You may or may not have been an article featuring me in the news last week. I must say, it took me a little by surprise as I gave the interview to a PR agent months ago! Of course, the papers don’t exactly print the whole truth (and the headline is ridiculous!) so I thought I’d post a little something about my budget, how I try and stick to it, and why I try and cut spending.
My budget is a lot lower than people assume.
I receive the minimum maintenance loan and my university town is one of the most expensive outside of London. Case in point: my room this year (commutable distance to London, and extremely nice) is costing me the same amount in rent as my student house was last year. Which was roughly the same as halls. I get a small amount of regular money from my grandparents (£10 a week – and the reason I get this is long, complicated and emotional, and not down to financial reasons), and my parents do as much as they can – lending me money for unexpected expenses and doing a big food shop at the start of term. I travel to see my boyfriend around once a month which costs between £30 and £60 on trains depending on where we are based. This all equates to my food budget being a strict £25 a fortnight, and my going out budget to be zero.
I do shop using vouchers.
My main point in my interview was that I don’t believe anyone should buy something without a quick google to see if there’s a discount..
Finances were a huge worry for me pre-university.
I very much have a tuition and maintenance loan. I wouldn’t be able to afford to go to university without this, and an academic scholarship that I worked damn hard to get. My criteria for choosing a university (after the course) was that accommodation was affordable (I was in the cheapest available) and the level of scholarship given.
I am currently on a (well) paid placement for a year.
Hence the more ‘extravagant’ lifestyle posts that have featured over the last few months. I’m saving hard each month too, but have given myself a small budget to enjoy myself and see more of the country whilst I can. It’s also only in the last few months I’ve been able to really bump up my savings account again.
Even though I am earning a very good wage this year I’m still budgeting hard – I’ve upped by weekly food shop budget to between £15 and £20, mainly in a bid to gain more spices etc, and eat a wider variety. I’m generally spending close to £10 a week most weeks, with this upping to £20 when W comes to stay (he doesn’t appreciate more veggie-based meals!).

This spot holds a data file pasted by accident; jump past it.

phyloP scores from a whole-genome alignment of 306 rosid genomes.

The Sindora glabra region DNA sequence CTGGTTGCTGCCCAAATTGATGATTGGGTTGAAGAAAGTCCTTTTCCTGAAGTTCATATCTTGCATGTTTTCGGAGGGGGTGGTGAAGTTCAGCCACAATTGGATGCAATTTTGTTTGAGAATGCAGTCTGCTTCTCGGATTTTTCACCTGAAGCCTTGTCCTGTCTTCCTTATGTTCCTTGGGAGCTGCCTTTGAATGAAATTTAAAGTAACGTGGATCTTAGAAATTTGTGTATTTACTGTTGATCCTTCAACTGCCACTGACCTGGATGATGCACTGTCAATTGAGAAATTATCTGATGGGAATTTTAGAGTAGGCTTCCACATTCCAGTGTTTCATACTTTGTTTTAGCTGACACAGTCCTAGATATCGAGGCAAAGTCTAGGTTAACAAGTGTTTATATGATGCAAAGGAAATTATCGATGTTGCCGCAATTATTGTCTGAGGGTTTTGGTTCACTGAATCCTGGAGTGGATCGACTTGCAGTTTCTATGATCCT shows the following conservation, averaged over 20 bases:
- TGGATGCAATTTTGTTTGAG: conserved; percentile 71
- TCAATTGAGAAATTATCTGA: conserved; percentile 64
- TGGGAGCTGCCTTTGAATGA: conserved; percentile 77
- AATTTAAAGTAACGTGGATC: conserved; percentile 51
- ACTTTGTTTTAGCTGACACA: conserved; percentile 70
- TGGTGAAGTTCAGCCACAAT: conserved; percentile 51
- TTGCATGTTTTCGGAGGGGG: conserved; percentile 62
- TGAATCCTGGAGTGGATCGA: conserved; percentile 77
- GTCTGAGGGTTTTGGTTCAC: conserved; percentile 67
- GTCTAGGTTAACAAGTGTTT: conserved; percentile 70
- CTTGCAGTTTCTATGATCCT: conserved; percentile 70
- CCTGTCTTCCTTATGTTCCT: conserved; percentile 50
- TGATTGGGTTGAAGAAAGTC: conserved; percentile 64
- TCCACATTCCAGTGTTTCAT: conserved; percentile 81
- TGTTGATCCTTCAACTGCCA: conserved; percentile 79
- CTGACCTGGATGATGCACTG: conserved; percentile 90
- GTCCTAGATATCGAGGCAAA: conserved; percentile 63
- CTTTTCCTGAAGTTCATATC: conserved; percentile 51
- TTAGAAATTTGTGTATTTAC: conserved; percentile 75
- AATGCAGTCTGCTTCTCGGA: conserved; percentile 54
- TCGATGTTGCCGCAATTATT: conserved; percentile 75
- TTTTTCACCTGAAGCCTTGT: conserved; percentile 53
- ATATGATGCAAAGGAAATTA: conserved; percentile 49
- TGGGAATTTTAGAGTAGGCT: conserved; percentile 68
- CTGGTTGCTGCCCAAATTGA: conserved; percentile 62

I’m also allowing myself a few more treats – buying Yorkshire tea instead of Aldi’s own, treating myself to a lipstick a month.
Sticking to a budget is hard.
A few times recently I’ve had cravings for things that my budget just doesn’t allow for. Steak. I’ve love a good steak, but I just can’t justify the price – so this Asian Steak Salad using cheaper frying steaks is ideal. I’ve been craving Ben & Jerry’s lately, but I’ve discovered Sainsbury’s own brand of ice cream is pretty darn good – the salted caramel peanutty one is particularly divine.
And the shop for 6p thing is a huge exaggeration – and not what I stated. Nor what the press release stated either (because I approved it).
As a huge amount of people guessed, it was through clubcard points that had been saved up, and then used during the bonus exchange period. I highly recommend saving up points for big spends, rather than just little things like a chocolate bar. I find that stores actually send you better vouchers when you build things up – I quite often get 100 points for £5 spend from Boots for example. I do look for yellow-stickered items, but this is completely unrelated to the supposed “shop for 6p”.
So, my top tips for sticking to a budget?
- Know what your budget is, and be clear about it.
- Don’t deprive yourself too much – if you are craving something, look for cheaper versions. I appreciate this may be impossible for some if your budget is really tight, but for students it’s generally fine.
- Learn to cook – it’s far cheaper than ready meals in the long run. It might be more expensive first as you stock up ingredients, but the cost will level out.
- Keep track of spending – I’ll be doing a post soon on how I do this.
- I avoid carrying cash as I will spend it easier. If I happen to have cash (from unavoidable taxi journeys) I’ll immediately throw it in a jar or unused purse. The pennies mount up quicker than you’d think – in one term last year I saved nearly £50.
I hope this straightened up any questions arising from the article! Do you live on a tight budget? What are you top budgeting tips?